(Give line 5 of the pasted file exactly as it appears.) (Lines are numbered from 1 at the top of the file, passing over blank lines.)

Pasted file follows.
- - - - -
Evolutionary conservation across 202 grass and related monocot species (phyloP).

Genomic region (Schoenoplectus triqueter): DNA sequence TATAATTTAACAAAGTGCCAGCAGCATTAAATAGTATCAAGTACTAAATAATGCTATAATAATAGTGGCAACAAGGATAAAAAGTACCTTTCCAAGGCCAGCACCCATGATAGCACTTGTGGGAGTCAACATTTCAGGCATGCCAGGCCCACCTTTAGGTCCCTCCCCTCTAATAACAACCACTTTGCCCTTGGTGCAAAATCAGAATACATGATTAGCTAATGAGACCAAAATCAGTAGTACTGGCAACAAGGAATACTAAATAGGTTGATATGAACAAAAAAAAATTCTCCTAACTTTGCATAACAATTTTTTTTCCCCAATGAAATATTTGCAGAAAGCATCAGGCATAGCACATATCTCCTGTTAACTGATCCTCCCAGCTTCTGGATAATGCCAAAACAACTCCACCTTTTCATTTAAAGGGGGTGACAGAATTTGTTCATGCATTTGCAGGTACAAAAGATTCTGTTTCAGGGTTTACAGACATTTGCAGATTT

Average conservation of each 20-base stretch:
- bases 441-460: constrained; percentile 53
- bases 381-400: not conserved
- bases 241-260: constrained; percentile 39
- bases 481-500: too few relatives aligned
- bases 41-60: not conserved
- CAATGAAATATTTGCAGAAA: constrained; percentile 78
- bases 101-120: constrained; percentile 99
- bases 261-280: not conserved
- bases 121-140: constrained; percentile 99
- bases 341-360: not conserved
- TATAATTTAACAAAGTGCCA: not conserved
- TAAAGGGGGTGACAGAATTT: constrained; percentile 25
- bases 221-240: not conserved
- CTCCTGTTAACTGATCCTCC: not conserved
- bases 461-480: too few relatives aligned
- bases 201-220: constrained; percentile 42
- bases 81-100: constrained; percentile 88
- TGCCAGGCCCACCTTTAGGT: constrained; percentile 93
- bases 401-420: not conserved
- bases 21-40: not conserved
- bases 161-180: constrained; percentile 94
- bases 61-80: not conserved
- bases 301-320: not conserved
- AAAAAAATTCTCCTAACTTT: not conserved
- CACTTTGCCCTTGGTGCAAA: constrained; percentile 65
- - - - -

- bases 381-400: not conserved